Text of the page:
Alopecia Areata is the random loss of patches of hair on the scalp. It can affect anyone at any age, regardless of age or sex. There is no set pattern for Alopecia Areata. The bald patches can occur in very small areas, or it can affect a large portion of the scalp. The remaining hair continues to grow. With AA, the bald patches can come and go over time, even moving around to different areas. Many AA sufferers report that the skin can become somewhat inflamed prior to the occurrence of a bald patch.
In some people, Alopecia Areata will appear for a few months and then simply disappear, never to return.
Many times, Alopecia Areata can over time progress to other more aggressive forms of Alopecia, including Alopecia Totalis or Alopecia Universalis.
One thing AA, AT and AU sufferers will all agree on: AA, AT and AU are extremely unpredictable. It’s impossible to predict what will happen in any given individual case.
The leading theory as to the cause of AA, AT and AU is that the individual’s immune system, for whatever reason, begins attacking the body’s own hair follicles as if they were enemy invaders.
Typical therapy for AA can include but is not limited to Cortisone shots directly into the scalp. The idea is to suppress the immune system’s inflammatory response. Many people report initial success in making the AA bald patch symptoms disappear, at least temporarily. Continued long-term use of Cortisone is not advised, since it can have bad side-effects, chiefly bone-softening. People report that the shots themselves can be very painful and can cause scarring.
Cortisone shots to suppress AA seem to be affected by the law of diminishing returns — that is to say, over time the shots seem to lose their effectiveness. They can buy some symptom-free time up front, but after a few years they can get to where their effectiveness at symptom suppression is diminished. The very real possibility of softened bones should cause one to think twice about long-term use of Cortisone.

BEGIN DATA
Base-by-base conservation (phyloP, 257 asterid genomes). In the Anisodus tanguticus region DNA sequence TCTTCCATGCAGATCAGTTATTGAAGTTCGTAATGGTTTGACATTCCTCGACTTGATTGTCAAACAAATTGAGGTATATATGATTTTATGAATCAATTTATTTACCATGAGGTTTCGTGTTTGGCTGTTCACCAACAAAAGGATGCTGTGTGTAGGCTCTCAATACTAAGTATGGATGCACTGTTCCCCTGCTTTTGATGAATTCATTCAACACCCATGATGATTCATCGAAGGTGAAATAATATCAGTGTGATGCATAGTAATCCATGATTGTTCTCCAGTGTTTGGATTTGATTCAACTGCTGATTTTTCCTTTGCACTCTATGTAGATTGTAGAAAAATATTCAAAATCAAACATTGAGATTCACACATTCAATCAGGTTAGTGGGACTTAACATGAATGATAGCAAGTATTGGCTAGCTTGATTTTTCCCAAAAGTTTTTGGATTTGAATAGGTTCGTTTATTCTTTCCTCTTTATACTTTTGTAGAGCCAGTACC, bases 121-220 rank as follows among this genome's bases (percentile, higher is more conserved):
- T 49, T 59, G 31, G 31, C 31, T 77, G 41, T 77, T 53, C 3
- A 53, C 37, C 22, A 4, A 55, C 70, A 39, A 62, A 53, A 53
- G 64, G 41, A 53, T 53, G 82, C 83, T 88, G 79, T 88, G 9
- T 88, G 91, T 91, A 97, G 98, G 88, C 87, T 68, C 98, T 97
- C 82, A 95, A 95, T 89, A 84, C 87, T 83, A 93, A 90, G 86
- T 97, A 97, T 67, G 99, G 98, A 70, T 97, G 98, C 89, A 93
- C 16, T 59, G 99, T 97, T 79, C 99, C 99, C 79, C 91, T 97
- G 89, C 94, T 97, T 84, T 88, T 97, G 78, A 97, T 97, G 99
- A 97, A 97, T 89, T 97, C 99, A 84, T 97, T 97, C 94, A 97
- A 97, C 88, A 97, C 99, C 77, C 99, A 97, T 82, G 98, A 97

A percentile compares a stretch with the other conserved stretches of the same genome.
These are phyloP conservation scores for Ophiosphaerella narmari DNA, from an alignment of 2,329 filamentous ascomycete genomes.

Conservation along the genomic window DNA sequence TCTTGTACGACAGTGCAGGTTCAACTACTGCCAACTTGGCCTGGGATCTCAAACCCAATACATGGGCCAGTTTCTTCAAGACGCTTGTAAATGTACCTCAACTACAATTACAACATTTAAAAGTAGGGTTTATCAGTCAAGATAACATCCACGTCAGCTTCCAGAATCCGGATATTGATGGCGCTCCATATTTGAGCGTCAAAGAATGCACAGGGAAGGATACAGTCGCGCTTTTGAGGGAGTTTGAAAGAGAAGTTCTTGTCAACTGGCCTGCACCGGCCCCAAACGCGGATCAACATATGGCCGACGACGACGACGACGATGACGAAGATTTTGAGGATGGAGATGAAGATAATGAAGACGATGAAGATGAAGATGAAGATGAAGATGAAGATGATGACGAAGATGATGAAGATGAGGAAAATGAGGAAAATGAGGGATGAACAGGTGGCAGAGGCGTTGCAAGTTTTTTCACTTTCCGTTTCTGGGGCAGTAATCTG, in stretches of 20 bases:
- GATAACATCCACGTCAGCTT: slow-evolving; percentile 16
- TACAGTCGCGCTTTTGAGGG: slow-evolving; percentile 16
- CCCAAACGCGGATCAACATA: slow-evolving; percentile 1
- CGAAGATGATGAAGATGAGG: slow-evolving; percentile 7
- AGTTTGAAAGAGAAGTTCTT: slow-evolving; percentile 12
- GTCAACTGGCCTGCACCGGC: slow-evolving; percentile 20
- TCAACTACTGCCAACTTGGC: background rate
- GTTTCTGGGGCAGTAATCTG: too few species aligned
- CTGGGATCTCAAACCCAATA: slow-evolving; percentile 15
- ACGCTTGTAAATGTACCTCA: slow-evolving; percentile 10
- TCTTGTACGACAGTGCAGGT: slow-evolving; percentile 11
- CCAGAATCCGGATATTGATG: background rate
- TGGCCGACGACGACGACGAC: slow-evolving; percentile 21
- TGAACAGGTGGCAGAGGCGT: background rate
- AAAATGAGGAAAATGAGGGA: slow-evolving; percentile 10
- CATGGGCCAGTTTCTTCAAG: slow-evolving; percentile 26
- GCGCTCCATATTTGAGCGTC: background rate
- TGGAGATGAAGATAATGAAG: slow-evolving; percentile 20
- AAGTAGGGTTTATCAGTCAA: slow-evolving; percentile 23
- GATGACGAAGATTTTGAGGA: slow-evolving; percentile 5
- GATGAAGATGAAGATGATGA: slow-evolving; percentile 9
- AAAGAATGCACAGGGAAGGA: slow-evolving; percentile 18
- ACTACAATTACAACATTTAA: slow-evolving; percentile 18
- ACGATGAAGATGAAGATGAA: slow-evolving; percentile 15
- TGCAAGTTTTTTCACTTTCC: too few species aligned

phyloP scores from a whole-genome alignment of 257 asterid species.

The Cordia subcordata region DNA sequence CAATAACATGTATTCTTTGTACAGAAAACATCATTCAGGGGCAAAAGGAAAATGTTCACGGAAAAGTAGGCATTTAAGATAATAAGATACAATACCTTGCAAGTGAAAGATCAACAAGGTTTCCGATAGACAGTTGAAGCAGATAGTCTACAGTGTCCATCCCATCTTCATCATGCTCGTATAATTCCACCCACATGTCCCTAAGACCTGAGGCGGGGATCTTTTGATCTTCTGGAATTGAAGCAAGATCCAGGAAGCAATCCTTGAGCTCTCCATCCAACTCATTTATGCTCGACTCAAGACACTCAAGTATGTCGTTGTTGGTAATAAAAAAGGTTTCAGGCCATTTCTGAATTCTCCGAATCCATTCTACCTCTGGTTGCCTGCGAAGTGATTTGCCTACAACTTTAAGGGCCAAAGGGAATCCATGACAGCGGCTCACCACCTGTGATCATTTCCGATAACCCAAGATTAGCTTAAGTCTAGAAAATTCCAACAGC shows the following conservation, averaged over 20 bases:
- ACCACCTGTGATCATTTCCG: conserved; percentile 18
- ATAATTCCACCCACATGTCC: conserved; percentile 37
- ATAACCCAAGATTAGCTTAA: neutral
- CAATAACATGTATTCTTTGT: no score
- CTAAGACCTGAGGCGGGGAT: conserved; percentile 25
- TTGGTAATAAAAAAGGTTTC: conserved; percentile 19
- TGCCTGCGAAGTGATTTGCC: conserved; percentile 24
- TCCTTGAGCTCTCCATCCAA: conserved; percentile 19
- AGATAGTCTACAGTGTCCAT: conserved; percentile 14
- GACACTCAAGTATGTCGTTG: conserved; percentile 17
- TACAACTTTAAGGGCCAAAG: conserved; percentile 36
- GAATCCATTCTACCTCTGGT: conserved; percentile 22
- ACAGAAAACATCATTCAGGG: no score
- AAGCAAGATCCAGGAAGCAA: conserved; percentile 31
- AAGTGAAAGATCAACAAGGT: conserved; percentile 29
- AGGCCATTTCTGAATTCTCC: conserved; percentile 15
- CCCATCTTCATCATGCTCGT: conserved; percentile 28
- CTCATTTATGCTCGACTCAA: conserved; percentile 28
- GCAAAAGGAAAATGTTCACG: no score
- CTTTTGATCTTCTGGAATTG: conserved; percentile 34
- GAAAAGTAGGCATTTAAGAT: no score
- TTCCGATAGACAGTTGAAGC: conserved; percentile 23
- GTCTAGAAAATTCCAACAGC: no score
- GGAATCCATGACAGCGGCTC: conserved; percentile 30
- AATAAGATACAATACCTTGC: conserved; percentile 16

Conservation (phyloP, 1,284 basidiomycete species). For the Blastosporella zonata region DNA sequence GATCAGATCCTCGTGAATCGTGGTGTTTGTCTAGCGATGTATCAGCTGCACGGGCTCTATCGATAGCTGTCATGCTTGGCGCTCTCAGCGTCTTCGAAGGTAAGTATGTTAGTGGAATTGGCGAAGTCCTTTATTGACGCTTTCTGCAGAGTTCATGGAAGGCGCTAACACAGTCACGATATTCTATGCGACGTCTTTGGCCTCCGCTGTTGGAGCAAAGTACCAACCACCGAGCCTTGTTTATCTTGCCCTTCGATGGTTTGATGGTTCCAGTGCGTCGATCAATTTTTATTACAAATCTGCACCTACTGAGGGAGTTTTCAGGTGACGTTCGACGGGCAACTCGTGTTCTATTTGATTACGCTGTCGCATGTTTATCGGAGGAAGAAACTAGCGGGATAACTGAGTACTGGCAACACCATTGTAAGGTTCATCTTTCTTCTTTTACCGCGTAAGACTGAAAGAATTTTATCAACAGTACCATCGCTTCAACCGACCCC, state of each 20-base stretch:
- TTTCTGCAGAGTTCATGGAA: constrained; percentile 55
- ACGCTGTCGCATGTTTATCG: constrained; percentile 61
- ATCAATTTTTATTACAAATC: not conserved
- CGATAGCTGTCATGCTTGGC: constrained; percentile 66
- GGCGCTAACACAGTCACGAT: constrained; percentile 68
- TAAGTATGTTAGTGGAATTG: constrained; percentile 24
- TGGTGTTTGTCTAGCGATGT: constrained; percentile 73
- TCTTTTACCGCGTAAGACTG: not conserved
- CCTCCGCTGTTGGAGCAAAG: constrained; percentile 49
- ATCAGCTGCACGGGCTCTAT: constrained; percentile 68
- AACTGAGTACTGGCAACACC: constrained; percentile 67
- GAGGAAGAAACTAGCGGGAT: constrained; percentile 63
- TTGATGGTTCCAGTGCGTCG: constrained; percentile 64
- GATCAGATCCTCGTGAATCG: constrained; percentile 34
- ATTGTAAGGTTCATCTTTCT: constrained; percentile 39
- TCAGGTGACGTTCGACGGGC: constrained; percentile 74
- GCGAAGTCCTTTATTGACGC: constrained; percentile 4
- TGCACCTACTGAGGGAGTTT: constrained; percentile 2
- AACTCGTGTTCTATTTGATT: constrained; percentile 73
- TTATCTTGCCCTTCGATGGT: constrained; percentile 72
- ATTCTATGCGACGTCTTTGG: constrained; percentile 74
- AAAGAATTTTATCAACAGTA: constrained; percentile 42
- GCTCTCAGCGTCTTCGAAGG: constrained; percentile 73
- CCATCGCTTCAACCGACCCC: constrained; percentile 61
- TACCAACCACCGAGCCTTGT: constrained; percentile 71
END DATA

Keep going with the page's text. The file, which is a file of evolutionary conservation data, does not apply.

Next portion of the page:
Many people try all sorts of different sorts of alternative therapies, such as vitamins, dietary supplements, unconventional topical treatments, etc. The usefulness of these therapies is always debatable. Unfortunately, AA can cause desperation, and desperate people can fall prey to unscrupulous people who just want to sell them something, holding out the promise of something “magic.” Unfortunately, the hard reality of AA is that it is completely unpredictable.
If the case of AA is mild, the solution can be as simple as changing one’s hairstyle so as to keep the bald patches hidden. If the case is more severe, then many women are able to supplement their remaining hair with an add-on hair piece like a “hair halo.” In severe cases they may be forced to shave off the remaining hair and get a wig. Both supplemental hair pieces and full wigs come in two different types, synthetic hair wigs made out of man-made materials and natural human hair wigs.